- What is the big problem your company is trying to solve? Are you creating efficiency or effectiveness? Understanding the answer to this question is important as you begin to define your brand message. Customers and buyers need to easily understand what your solution will do for them. Creating a clear message that states what you’re solving for will enable the buyer to take further action. If your solution removes complexity, minimizes loss, saves money, or improves speed of delivery then say it that clearly.
- What market drivers are causing the problem and how is it getting worse? Your goal is to provide a picture of reality – today’s and tomorrow’s. The best performing companies provide the insights their buyers need to better plan for their future. If in the future the problem you’re solving for is getting bigger due to changes in the market, then call attention to what those changes are and how they will impact the customer. New government regulations, changes in trade agreements, disruptive technologies, are all examples of problem creators. They’re also examples of opportunity creators as well if messaged properly. Think about the market drivers relative to healthcare reform. Many of the new regulations created more problems for insurers and insureds. However, out of these new drivers arose new brand messages from the top performing companies taking advantage of the opportunity to provide a new value equation to the buyer.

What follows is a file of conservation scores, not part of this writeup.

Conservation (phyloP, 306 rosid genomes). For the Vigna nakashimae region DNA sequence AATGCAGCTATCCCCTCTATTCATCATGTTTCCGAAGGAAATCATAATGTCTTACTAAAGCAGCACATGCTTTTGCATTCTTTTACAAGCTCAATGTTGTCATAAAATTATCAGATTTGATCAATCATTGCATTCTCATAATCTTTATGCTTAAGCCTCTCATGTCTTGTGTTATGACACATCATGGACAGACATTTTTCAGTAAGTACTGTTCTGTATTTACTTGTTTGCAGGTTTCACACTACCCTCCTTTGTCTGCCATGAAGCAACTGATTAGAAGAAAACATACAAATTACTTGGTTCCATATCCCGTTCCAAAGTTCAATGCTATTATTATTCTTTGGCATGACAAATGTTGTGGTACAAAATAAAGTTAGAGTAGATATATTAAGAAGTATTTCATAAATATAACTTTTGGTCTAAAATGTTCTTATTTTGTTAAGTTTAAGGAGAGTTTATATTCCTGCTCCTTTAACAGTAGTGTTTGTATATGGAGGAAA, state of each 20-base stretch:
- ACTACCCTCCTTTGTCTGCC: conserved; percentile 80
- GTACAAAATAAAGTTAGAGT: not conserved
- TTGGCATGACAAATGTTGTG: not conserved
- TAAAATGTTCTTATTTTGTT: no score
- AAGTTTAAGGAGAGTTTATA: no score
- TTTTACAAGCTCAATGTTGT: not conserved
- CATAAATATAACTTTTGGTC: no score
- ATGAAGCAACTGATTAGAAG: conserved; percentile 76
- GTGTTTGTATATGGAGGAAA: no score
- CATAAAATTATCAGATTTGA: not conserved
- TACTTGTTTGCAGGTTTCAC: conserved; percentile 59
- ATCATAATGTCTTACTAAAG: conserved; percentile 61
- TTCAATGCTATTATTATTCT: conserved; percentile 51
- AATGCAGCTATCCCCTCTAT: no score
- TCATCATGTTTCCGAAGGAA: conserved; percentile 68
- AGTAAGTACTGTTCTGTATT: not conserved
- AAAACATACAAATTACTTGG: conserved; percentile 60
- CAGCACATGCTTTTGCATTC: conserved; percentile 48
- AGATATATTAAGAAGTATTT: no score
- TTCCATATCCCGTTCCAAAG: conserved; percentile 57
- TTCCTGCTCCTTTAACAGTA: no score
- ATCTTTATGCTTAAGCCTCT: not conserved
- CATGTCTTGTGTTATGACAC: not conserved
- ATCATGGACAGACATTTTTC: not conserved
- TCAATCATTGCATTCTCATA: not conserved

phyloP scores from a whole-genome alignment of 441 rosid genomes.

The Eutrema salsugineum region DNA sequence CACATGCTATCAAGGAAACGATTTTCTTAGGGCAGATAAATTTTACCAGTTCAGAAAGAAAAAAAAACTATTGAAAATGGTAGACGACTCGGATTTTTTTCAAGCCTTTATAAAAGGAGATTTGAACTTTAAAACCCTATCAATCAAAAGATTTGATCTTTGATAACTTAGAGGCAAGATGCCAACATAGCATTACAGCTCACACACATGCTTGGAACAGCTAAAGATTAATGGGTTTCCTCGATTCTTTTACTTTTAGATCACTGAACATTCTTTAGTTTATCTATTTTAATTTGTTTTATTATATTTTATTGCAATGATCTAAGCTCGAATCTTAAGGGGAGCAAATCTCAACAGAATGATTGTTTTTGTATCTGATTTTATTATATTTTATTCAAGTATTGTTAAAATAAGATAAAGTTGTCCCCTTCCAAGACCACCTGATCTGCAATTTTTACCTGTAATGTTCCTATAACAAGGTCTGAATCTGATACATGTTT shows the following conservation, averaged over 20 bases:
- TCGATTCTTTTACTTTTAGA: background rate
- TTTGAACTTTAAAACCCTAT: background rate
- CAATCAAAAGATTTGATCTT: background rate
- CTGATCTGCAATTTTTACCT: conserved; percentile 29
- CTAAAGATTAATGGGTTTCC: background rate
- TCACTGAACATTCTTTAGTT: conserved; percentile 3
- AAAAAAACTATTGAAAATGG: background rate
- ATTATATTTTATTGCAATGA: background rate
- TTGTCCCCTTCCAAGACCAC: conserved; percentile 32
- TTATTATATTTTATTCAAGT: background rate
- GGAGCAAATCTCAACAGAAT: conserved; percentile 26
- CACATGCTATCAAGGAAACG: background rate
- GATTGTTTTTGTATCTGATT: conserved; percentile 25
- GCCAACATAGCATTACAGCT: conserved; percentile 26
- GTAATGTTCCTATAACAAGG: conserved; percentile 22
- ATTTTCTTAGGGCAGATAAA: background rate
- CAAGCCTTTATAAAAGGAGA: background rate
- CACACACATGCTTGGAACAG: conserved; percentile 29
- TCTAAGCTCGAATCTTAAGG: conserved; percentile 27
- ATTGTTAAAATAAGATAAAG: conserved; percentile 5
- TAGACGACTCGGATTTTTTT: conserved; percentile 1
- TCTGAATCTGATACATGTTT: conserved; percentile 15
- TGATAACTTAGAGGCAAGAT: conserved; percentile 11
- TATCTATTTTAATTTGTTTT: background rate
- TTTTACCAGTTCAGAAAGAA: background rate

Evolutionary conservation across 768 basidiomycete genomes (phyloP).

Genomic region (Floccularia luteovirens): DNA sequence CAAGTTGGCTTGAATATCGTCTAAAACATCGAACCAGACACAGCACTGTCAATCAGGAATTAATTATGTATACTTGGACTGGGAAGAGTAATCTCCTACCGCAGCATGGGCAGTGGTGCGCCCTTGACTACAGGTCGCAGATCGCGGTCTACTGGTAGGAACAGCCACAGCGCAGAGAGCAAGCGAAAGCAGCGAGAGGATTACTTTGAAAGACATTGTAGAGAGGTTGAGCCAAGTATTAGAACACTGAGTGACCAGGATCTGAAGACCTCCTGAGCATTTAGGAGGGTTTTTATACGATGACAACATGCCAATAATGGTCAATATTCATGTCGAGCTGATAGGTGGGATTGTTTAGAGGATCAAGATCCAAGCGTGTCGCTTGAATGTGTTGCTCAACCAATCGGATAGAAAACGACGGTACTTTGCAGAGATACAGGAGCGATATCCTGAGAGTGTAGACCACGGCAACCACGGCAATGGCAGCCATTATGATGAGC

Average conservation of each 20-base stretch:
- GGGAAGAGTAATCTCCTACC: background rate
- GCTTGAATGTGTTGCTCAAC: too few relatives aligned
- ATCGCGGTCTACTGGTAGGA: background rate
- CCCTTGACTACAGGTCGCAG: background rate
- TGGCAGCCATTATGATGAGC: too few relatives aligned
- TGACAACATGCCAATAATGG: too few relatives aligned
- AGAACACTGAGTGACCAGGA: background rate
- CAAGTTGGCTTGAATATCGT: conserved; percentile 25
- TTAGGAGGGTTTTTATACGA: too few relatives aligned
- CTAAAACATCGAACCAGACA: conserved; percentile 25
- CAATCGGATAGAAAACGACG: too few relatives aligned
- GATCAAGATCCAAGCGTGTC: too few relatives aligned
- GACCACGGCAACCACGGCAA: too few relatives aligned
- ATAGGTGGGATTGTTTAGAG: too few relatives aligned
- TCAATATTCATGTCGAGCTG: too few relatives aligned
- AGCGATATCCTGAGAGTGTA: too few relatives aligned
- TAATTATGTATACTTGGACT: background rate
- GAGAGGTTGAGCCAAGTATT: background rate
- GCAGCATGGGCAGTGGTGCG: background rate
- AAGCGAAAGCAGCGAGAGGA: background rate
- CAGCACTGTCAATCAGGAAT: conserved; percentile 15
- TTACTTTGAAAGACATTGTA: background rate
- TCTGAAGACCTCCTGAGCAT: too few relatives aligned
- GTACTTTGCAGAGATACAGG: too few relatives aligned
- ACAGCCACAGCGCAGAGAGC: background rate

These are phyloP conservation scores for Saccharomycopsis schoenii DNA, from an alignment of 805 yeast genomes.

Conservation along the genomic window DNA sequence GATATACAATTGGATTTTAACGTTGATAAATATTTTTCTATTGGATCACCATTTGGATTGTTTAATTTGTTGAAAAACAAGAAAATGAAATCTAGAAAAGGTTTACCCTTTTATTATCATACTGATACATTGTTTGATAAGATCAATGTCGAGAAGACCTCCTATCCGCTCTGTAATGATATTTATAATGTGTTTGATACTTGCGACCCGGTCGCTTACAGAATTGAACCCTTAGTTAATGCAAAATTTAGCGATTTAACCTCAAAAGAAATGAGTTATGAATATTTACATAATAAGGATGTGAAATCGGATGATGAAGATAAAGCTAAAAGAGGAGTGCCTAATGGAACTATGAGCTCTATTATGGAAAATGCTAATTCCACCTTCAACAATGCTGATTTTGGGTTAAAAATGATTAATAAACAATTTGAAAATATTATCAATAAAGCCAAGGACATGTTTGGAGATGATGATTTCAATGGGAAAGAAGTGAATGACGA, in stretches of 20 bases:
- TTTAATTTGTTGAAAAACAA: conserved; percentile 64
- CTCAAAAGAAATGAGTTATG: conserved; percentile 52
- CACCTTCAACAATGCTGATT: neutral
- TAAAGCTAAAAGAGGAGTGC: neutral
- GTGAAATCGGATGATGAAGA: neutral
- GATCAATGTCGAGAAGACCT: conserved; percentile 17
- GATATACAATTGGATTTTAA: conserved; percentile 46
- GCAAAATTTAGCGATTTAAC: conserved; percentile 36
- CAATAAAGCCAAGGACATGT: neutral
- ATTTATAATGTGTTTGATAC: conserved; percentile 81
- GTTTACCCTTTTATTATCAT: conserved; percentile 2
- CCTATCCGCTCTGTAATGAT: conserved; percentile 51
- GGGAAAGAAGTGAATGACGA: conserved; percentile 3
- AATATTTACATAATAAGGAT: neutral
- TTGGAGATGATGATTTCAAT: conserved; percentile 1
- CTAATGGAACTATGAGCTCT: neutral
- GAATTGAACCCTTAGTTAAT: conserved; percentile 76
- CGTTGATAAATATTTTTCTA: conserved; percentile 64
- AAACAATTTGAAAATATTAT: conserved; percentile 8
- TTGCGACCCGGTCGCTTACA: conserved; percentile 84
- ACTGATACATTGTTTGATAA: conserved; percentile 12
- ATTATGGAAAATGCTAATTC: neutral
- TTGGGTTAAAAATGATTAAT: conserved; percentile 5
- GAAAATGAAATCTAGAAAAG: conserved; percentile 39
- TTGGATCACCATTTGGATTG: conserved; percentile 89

- How does this problem frustrate your customers and prospects? The old saying, ‘misery loves company’, is a powerful messaging tool. Case studies provide buyers with the ability to associate or relate to other buyers who are struggling to solve the same problem. Using the right words, phrases, and nomenclature allows you to connect with credibility with your buyer letting them know you understand their pain. Through effective storytelling you’ll be able to position your solution directly against their pain and show them a better future.
- Are you describing your product/solution in customer terms? There is no extra credit for using big words and complex sentences. In fact, the prize typically goes to the seller who focuses on the simplicity of its message. Buyers run from complex and run to simple. Is your message using words and terms that resonate with your buyer? Or are you working diligently to make what you do seem more valuable by adding big words? If your target audience is trying to save money than a simple message would be about how your solution helps save them money – not a message that talks about ROI, or ROCE – return on capital employed. Keep it relevant, keep it simple, keep it aligned to your customer’s terms.
To keep your brand fresh requires constant care and feeding. The market will continue to change, as will your buyers. Staying connected with both and providing your team with these insights will help you adjust your brand message to stay relevant while inspiring your team to deliver on your promise. A clear brand message will keep your team engaged and excited while winning more customers and gaining a larger share of wallet within those customers.
If you need more help with your B2B brand, I encourage you to visit with me and the marketing experts from SBI at The Studio, our executive briefing center in Dallas, Texas.